Past Reviews

Regional Reviews: San Francisco

1776 and Buried Child

Also see Jeanie's review of Animals Out of Paper

Thirteen Yeas for American Conservatory Theatre Production of 1776

Andrew Boyer and John Hickok
Photo by Kevin Berne
The American Conservatory Theatre, under the superb direction of Frank Galati, is currently presenting one of the best productions of 1776 I have ever seen. Galati has assembled twenty-six amazing actors, such as Ryan Drummond, Dan Hiatt, Richard Farrell, Mark Farrell, Ian Leonard, Keith Pinto, Noel Anthony and Benjamin Pither, many of whom are local favorites to play members of the assembly. All give outstanding performances.

1776 is as much a play as it is a musical. History is never sacrificed for a song and dance routine and, still, the music and dance is integrated. Gouty old Benjamin Franklin (Andrew Boyer) and strident John Adams (John Hickok), who seems to be the most verbose and most disliked man in Philadelphia, trick Thomas Jefferson (Brandon Dahlquist) into writing the first draft of the now famous Declaration of Independence. It is only after the two send for the young man's wife Martha (Andrea Prestinario) that the Declaration is finally finished.

As the actors first gather on designer Russell Metheny's handsomely realized set of the Assembly Room in Independence Hall to sing the vivacious opening number "Sit Down, John," I found myself catching my breath. Book writer Peter Stone gives the audience that hot, fly-plagued, disputatious early summer to mid-summer of 1776 when passionate men clashed over the cause of independence from Britain and its tax-addicted king. These men are not noble, not gods or giants. They are are querulous, argumentative and often at bitter ends. Some even detest each other.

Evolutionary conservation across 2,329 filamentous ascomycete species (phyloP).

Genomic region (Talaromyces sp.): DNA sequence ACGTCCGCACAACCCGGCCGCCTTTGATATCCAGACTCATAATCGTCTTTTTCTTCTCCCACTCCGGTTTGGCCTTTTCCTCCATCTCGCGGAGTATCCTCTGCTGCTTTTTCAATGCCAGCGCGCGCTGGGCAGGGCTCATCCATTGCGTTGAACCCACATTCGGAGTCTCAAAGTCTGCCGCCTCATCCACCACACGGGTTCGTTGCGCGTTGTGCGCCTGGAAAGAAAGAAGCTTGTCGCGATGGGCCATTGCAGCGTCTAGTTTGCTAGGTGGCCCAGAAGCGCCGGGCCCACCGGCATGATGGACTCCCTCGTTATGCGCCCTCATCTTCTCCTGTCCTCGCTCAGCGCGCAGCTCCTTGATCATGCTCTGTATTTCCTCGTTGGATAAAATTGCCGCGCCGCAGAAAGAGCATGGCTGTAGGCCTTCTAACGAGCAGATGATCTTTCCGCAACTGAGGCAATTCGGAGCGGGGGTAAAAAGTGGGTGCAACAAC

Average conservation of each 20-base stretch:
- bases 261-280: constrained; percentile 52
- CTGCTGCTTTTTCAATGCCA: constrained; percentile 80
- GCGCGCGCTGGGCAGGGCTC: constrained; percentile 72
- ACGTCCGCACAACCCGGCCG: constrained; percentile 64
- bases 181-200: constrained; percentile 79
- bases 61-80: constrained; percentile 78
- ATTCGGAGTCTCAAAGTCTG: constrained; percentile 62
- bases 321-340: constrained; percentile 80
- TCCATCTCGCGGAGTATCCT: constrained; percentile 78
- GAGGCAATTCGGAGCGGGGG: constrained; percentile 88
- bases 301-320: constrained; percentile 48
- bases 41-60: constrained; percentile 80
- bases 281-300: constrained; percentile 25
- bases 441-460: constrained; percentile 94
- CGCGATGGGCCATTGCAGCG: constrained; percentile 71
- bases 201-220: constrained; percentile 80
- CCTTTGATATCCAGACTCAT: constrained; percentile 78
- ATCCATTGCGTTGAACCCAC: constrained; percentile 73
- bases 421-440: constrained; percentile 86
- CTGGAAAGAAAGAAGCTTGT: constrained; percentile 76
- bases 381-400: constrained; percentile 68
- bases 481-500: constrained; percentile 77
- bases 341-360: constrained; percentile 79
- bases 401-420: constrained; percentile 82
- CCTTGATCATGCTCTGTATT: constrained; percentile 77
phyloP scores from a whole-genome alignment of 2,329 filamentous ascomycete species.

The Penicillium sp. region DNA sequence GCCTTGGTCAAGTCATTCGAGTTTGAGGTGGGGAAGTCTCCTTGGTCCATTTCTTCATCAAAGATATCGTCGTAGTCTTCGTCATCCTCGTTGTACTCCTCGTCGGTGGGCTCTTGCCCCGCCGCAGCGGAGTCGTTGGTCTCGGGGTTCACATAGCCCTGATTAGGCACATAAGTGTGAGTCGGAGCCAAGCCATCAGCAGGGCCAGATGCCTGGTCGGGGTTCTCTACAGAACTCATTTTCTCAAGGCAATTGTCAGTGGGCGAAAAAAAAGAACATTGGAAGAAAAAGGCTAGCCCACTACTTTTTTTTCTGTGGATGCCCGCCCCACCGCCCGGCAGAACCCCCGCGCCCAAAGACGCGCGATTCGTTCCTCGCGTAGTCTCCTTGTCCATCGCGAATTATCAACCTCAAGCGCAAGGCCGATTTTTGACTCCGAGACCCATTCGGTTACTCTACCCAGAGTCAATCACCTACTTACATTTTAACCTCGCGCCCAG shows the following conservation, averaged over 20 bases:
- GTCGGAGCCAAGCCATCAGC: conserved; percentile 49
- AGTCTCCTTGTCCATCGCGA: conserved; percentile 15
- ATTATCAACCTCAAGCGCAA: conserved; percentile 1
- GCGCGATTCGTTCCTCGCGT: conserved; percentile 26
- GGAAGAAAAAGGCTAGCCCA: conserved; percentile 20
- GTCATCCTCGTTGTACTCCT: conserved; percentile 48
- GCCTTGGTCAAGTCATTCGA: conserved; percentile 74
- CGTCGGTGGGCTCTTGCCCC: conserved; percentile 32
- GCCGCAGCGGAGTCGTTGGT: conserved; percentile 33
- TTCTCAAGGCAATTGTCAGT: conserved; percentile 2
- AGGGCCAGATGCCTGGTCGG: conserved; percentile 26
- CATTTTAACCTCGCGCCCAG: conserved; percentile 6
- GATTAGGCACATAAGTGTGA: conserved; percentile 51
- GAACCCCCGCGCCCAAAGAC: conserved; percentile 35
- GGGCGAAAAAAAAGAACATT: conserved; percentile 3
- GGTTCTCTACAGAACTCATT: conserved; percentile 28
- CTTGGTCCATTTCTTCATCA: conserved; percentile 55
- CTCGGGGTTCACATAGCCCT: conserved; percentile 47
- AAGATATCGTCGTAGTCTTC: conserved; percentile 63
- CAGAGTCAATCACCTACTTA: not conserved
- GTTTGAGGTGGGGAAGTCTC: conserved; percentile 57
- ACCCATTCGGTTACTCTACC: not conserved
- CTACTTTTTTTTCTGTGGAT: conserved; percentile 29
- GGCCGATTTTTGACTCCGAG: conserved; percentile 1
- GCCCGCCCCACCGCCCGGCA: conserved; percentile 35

The cast is wondrously brilliant and I salute them all for their fine work. John Hickok gives a solid performance as the quick-tempered and single-minded John Adams. He carries the play with such songs as "Till Then" and "Your, Yours, Yours," which he does with Abby Mueller who is marvelous as Abigail Adams. Andrew Boyer is a delight as Benjamin Franklin. He plays the role differently than the original Howard de Silva who had a booming voice when speaking his lines. Boyer makes the role his own with the slightly timorous voice of an older man.

Ryan Drummond gives a brash and breezy impersonation of Richard Henry Lee, and Brandon Dahlquist is exceptional as the stubborn and stalwart Thomas Jefferson. One of the loveliest moments is the enchanting Andrea Prestinario as Martha Jefferson singing "He Plays the Violin."

Jeff Parker as John Dickinson is on a par with the Dickinsons I have seen in the past. He is first rate singing "Cool, Cool, Considerate Men." One the most outstanding moments of the production is Jarrod Zimmerman as Edward Rutledge singing "Molasses to Rum." What an astonishing performance. He sings the hell out of the song and it brings down the house.

It must be mentioned that "Momma Look Sharp" by Zach Kenney as the courier is perfect. His voice is soft and gentle and he puts a lot of heart into the number.

1776 runs through October 6th. For tickets call 415-749-2250 or visit Coming up next is Glen Berger's Underneath The Lintel starring David Strathairn opening on October 23rd and running through November 17th.

A Riveting Production of Sam Shepard's Buried Child

Patrick Alparone (in the air), Patrick Kelly Jones and Rod Gnapp
Photo by Jennifer Reiley